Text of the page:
I found two Black male (cis-gendered, I think) responses to the Chappelle incident to be interesting. Conservative Jason Whitlock writes that Will Smith was not the source of the Chappelle incident but rather Black Lives Matter.
“No, Lee’s role models are the entitled, angry, and identity-confused victims who fashion themselves as social justice warriors under the names Black Lives Matter and Antifa, the enforcement arms of the Democratic Party and the LGBTQIA+ Alphabet Mafia.”
His argument, rather typical fare for conservatives, is that the rise of the social justice movement in its various guises of identity politics is nothing more than a kind of decadence, the declension of the United States, as the privileged brats take over with their tantrums for equity. Bratism run wild! These radicals—BLM and the LGBTQIA movement—want to destroy the traditional family, which, for Whitlock, has been the undoing of the Black community and Black culture, the rot of White radicalism that certain Blacks have come to embrace. Not that this particular brand of conservatism being espoused by a Black person is at all new. I heard similar things as a teenager in Black Muslim (Nation of Islam) Mosque meetings and even among relatives who had become Yoruba, renouncing the White devils’ Christianity and all its works. It is striking to note that in some respects Black radical thought is divided over whether White radicalism is a partner in the assault on the White ramparts, or a decadent expression of White privilege masked as solidarity.
The other interesting response was from the former rapper, now producer 50 Cent who was outraged that the Los Angeles district attorney was not charging Chappelle’s attacker with a felony instead of a series of misdemeanors. His attacker had a deadly weapon, so a felony charge would not have been out of order or unjustifiably excessive.
“Oh Shit, is the LGBTQ gonna kill Dave right in front of us?” 50 Cent wrote. “He had a weapon a gun, knife how he or she don’t get charged? ????????♂️The world is over, Fvck this,” 50 Cent posted on Instagram.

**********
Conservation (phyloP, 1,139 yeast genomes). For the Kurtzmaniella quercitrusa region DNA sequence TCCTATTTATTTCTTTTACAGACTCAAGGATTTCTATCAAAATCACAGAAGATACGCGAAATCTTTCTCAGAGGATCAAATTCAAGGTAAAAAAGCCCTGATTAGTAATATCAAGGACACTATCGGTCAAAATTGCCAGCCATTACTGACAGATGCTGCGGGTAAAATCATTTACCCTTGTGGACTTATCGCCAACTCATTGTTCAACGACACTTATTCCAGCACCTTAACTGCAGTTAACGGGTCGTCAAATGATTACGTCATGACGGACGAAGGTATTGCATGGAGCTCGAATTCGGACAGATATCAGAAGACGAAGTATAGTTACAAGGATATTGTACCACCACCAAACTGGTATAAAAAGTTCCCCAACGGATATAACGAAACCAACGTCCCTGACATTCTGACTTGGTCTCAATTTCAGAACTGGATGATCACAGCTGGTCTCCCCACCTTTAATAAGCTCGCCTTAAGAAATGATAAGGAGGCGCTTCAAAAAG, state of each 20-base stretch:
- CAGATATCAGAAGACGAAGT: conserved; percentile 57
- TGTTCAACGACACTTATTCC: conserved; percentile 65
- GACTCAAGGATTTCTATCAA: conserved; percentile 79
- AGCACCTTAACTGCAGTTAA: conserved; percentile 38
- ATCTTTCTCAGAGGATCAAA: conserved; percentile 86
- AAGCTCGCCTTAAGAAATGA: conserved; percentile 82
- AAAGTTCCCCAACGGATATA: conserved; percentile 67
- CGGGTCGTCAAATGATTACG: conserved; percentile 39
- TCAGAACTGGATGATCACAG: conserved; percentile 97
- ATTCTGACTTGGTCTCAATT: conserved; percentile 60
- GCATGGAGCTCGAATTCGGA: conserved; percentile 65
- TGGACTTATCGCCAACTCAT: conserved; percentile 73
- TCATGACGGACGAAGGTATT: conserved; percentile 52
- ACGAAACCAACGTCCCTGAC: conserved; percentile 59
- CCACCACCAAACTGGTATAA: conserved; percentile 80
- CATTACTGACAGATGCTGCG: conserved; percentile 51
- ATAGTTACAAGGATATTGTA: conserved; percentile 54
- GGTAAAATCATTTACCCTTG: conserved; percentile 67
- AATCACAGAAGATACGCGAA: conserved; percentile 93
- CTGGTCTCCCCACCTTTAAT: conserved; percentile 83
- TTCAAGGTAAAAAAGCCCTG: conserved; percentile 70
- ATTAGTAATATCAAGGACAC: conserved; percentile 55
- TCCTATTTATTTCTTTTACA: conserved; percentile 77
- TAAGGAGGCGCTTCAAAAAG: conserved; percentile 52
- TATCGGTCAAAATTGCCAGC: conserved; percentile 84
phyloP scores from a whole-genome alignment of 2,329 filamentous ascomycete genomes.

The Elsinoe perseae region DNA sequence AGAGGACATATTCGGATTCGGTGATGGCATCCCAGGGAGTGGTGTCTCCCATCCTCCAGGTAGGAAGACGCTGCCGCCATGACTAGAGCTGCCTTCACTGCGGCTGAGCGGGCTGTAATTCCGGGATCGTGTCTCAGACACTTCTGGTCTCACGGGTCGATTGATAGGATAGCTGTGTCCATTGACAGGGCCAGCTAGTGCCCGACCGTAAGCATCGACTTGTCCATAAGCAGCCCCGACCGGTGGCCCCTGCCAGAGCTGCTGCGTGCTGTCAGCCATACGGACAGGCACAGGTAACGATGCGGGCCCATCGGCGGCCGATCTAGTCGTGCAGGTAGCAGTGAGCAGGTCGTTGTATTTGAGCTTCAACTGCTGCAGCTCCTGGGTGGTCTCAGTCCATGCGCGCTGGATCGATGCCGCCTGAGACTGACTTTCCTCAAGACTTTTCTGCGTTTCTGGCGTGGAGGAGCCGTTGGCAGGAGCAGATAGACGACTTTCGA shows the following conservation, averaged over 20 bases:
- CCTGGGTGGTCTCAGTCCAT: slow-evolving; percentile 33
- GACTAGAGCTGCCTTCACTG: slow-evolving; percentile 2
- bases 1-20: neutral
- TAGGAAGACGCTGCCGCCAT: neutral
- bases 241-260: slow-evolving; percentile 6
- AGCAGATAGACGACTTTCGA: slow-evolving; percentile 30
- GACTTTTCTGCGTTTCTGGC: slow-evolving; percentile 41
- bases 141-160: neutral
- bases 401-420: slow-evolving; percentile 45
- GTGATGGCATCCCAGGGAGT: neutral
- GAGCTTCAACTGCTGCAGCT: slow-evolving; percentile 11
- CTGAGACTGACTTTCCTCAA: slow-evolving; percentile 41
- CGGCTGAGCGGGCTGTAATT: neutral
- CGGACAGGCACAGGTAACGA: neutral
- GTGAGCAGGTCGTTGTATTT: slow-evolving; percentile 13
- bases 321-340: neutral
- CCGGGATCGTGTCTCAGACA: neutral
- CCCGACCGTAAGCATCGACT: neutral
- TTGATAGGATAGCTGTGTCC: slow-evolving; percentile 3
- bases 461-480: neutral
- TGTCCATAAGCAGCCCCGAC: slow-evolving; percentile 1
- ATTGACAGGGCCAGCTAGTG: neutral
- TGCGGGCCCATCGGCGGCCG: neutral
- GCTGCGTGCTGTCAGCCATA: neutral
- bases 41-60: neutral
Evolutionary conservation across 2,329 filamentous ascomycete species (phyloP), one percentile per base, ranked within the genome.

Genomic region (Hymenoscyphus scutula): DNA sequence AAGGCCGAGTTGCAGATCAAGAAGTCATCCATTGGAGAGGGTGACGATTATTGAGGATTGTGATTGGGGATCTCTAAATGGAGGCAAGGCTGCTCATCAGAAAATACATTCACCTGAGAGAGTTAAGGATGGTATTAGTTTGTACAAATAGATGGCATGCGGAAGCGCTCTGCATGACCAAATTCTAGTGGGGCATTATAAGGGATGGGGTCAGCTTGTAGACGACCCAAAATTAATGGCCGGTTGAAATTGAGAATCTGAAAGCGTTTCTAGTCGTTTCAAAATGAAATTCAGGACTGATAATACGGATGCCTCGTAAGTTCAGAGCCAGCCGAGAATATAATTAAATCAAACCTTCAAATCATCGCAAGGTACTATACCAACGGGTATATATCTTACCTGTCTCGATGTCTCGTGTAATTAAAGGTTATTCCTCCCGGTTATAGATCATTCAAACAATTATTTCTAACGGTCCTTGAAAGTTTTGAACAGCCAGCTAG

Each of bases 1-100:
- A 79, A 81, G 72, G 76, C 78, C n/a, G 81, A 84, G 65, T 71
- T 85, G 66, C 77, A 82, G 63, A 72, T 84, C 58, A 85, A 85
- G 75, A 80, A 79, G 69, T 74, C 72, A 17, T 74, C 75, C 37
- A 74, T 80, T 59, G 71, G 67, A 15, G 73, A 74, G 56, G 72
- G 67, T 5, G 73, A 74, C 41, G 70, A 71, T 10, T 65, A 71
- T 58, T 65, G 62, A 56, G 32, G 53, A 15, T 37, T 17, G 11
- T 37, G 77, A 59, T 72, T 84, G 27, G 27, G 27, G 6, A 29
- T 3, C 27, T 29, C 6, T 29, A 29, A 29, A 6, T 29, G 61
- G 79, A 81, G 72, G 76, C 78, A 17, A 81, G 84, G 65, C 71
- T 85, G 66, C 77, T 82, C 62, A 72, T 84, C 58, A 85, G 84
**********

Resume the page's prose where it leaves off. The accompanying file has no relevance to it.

The article went to quote 50 Cent’s approval of Dave Chappelle’s bit about rapper DaBaby’s homophobic remarks in performance and the LGBTQ’s harsh reaction to them and how that reaction has nearly upended DaBaby’s career. Chappelle concluded his bit on DaBaby:
“[DaBaby] once shot a n***a and killed him in Walmart. Nothing bad happened to his career. Do you see where I’m going with this? In our country, you can shoot and kill a n***a but you better not hurt a gay person’s feelings.”
50 Cent quoted this in his Instagram post about Chappelle’s attacker not being charged with a felony with great approval as if it proved a point about the power of the LGBTQ movement to punish its enemies and protect its defenders (in this case, Chappelle’s attacker, although it is not clear yet why Chappelle was attacked). This too is an old complaint: nobody cares if Black people kill other Black people but bother White people and it is a different story. And it is clear that both 50 Cent and Whitlock see the LGBTQ movement as, basically, something White, although there are any number of queer and trans-Black people. Indeed, the person I quoted at the beginning of this post was such a person, although he was chary about being identified that way.
I bring all of this up only to note that taboo-slaying is a bit more complicated process in this country than some might think and who is on whose side might be murkier than some had hoped.
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¹ James Baldwin, “The Discovery of What It Means to be an American” in Nobody Knows My Name: More Notes of a Native Son, (New York: Vintage Books, Vintage International Edition, 1993), 11.